The Xiaomi Redmi Note 4 runs on a MediaTek Helio X20 architecture  which is an impressive chipset, which offers stellar single core performance, which is the most important metric by the way. The graphic processing unit is a Mali T880 MP4 variety, which is also quite competitive and considering the price tag, the Xiaomi Redmi Note 4 is an absolute best-buy performance wise. I mean, considering its ~ $200 price tag, give or take, you’ll be blown away by what this baby has under the hood.


In the camera department, the Xiaomi Redmi Note 4 comes with a 13 megapixels main snapper with an f/2.0 aperture, dual LED/Dual Tone Flash, phase detection autofocus and 1080p video recording capability. The selfie camera is a 5 megapixels f/2.0 aperture variety and the interface is a re-skin of the MIUI offering lots of effects and setting.

Truth be told, the Xiaomi Redmi Note 4 is that kind of a smartphone that has the capability of changing one’s buying habits, as it redefines the notion of best bang for the buck. The metal body evokes high end droids, the display is excellent, the hardware platform offers quite a punch and all these great features are at your finger tips in a sub 200 euro smartphone.

The build quality is definitely on par with HTC and Sony’s flagships, there’s a finger print reader available, the SoC offers best in class performance (price wise), the GPU is similar to a QSD 650 and overall, for that kind of money you can’t buy better gear.






Hong Kong Travel Guide

October 23, 2016 by


Hong Kong is a magic place where Eastern culture meets and greets Western culture, an impressive and steamy city which has evolved in the last couple hundred of years into Asia’s most cosmopolit and lovable traveling destination, boasting its incredible skyline, part steel and glass and part neon lights, part towering hills, making for one of the most majestic cities in the world.

But what makes Hong Kong what it is is its incredible life-pulse, the vivid city life which is basically a twenty four hour flurry of non-stop activity. Hong Kong can be described as the city that never sleeps, boasting its boat buzzed waterfront and its fully packed dim-sum (these are Chinese pies, dim sum means little food actually) restaurants, clattering tea-houses and incense smoked temples, incredibly lively street markets and century old hotels with many stories to tell its visitors. All these features make for Hong Kong to be a traveling destination like no other, teeming with high-energy and a breathtaking diversity.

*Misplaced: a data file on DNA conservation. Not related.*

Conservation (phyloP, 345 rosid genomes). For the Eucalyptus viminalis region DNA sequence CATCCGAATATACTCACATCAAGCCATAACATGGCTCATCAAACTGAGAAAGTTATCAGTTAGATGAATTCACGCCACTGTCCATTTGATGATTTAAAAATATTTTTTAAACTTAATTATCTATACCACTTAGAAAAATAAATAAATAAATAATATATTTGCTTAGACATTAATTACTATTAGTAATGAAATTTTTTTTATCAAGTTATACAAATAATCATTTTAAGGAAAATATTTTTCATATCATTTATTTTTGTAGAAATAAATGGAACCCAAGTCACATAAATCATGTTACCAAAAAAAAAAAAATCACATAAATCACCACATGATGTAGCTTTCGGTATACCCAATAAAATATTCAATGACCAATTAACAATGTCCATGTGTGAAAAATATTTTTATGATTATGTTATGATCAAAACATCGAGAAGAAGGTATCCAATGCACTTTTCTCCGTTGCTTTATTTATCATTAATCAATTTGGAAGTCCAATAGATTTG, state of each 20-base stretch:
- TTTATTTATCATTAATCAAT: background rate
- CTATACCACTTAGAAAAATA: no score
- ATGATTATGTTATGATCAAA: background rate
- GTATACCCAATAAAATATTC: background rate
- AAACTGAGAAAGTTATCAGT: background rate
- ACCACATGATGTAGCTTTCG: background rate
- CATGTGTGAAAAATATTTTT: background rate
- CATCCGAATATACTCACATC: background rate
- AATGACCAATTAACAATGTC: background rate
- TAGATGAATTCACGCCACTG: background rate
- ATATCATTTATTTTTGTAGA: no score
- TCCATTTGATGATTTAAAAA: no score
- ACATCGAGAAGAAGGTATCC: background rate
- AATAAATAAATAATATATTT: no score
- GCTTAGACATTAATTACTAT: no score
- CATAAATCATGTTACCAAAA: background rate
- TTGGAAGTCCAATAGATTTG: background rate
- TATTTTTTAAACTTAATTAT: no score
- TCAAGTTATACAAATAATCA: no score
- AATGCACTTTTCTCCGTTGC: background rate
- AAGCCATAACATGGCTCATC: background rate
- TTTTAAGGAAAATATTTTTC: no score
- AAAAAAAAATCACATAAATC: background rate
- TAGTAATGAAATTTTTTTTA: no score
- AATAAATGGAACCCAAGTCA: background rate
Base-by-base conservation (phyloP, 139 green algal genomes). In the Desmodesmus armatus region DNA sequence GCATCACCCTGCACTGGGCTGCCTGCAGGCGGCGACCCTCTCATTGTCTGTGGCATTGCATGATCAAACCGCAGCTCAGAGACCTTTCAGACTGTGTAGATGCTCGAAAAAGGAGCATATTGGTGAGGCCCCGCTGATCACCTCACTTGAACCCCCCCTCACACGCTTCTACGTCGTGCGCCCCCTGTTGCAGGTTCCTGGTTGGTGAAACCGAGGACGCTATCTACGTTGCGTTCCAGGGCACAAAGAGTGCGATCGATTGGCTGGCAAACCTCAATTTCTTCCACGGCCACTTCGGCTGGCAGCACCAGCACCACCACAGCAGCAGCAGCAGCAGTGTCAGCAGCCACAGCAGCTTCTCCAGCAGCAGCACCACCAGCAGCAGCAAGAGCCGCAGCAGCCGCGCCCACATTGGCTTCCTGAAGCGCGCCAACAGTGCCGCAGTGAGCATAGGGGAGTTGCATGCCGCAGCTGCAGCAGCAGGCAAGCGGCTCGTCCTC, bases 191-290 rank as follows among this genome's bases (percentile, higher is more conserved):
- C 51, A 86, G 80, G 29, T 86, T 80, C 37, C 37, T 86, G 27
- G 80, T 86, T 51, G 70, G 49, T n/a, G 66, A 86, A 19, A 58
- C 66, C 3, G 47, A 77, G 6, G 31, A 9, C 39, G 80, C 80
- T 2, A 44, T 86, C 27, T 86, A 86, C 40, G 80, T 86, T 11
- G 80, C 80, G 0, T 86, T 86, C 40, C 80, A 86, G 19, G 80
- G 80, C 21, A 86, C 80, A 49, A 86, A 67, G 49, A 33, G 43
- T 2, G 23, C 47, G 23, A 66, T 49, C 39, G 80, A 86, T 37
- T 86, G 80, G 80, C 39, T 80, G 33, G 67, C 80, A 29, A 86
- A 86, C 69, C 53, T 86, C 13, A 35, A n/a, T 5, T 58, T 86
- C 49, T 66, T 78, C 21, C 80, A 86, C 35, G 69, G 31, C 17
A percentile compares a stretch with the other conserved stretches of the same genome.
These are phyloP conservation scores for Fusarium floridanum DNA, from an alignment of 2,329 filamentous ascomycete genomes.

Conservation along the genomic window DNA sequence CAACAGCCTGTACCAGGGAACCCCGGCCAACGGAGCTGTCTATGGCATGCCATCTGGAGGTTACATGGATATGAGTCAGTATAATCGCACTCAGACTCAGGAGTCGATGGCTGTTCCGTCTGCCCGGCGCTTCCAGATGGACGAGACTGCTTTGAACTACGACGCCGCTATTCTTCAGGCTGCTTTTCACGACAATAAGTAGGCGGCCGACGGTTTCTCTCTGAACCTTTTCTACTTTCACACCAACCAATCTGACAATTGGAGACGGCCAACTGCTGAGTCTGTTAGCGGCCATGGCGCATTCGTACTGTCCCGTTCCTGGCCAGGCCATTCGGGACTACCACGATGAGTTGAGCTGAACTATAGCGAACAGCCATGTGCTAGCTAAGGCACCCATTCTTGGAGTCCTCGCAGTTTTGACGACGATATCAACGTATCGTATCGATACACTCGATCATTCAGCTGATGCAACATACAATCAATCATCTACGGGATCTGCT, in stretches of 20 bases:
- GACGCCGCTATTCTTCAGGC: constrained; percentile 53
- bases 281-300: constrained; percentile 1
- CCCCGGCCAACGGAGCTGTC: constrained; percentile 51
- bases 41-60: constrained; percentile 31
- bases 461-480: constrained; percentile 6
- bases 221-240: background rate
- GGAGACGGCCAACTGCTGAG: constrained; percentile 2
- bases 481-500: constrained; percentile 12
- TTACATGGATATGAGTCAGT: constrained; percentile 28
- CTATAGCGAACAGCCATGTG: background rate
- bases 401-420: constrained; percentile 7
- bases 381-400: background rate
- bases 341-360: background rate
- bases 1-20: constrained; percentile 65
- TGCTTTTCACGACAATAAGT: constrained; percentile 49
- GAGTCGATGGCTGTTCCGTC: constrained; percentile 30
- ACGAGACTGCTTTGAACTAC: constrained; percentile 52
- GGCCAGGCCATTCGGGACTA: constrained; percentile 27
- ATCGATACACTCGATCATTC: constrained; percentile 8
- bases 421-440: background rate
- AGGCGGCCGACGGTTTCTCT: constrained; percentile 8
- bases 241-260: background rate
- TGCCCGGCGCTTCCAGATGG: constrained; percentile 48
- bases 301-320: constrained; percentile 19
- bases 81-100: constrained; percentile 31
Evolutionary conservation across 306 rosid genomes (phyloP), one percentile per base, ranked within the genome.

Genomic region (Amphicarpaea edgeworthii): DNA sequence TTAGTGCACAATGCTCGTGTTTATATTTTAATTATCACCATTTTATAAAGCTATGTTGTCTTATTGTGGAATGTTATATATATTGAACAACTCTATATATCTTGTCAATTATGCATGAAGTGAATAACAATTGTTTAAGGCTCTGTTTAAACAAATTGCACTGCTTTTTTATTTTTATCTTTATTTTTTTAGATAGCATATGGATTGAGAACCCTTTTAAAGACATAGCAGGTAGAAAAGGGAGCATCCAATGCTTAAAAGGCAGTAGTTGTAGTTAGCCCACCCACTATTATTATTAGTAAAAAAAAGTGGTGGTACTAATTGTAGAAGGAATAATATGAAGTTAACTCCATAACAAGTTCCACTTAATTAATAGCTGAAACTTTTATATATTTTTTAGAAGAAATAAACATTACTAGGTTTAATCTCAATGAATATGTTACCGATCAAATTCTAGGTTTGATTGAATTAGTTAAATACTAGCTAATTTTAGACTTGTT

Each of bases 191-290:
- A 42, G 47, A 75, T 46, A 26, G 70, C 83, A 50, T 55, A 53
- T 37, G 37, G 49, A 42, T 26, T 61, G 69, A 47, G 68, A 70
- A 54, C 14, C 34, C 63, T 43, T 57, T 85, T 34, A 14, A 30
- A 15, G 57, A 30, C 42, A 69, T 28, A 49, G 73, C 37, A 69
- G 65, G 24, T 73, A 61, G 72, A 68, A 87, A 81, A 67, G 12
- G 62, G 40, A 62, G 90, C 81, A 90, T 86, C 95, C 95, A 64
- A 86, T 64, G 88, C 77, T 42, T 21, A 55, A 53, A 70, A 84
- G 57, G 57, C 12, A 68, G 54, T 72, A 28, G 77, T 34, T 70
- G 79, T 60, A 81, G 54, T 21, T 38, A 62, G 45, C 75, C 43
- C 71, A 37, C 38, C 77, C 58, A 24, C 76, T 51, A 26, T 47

Hong Kongs sits on a very interesting piece of land, being basically part of mainland China, on the south-western coast at the mouth of the Pearl River, making for an incredible melange of Western and Eastern influences. If you’re a traveler to Hong Kong, my best advice would be to go with the flow and forget everything else.

The city was under British rule for centuries and in 1997 the territory was handed over back to China, but the English legacy is still there, tangible in all sorts of aspects of life, ranging from the architecture to the local’s obsession with tea and horse racing.


Victoria Harbor is the centerpiece of Hong Kong and even this moniker harks back to the British era. Today, Victoria Harbor and Hong Kong overall are a world class tourist destination due to their nightlife, gastronomy and shopping resorts, which are unique and flabbergasting, especially if you’re visiting here for the first time.

The heartbeat of the city is Hong Kong Island, something like what Manhattan is for New York, boasting its impressive high end shopping malls and glistening sky scrapers, but if you’re getting down to “street level” sort to speak, you’ll discover traditional Chinese haunts and wet markets, which will always remind you that Hong Kong is a melting pot of cultures and civilizations, and together with the “millionaires and billionaires” the city relies on a working-class populace, which still makes ends meet in the “old school” way, which is often pretty hard.


Visiting Hong Kong is also much more than it meets the eye. Besides the incredible lively and cosmopolit city-life, the city offers tons of natural attractions, ranging from volcanic landscapes, hiker friendly ranges, sleepy islands, pristine woodlands, miles and miles of golden beaches and protected marine parks.

Macau is not a part of Hong Kong technically speaking, but it’s very similar in lots of respects, i.e. it’s a Special Autonomous Region, just like Hong Kong, which was also returned to China in 1999 (former Portugal colony) and if you’ll be visiting Hong Kong, you must take a trip to Macau also. For example, Macau made a fortune and a name for itself via its incredible casinos (there are none in Hong Kong where gambling is illegal except for horse racing) and it’s a hugely popular destination for weekend breaks and/or day trips.


If you want to mingle with the crowds, Hong Kong’s Mong Kok is arguably the world’s most densely populated region and an excellent place to eat exotic fish and all sorts of sea foods.

And speaking of foods, Hong Kong’s cuisine is the perfect place to sample authentic Chinese food from all regions including Northern, Cantonese, Shanghai, Chiu Chow, Hakka and Szechuan. You can also enjoy these foods in exotic locations, i.e. on Aberdeen’s floating restaurants or on a sampan in Causeway Bay, on a street market or in a Kowloon restaurant. Chinese people love food and the dishes are by the hundreds.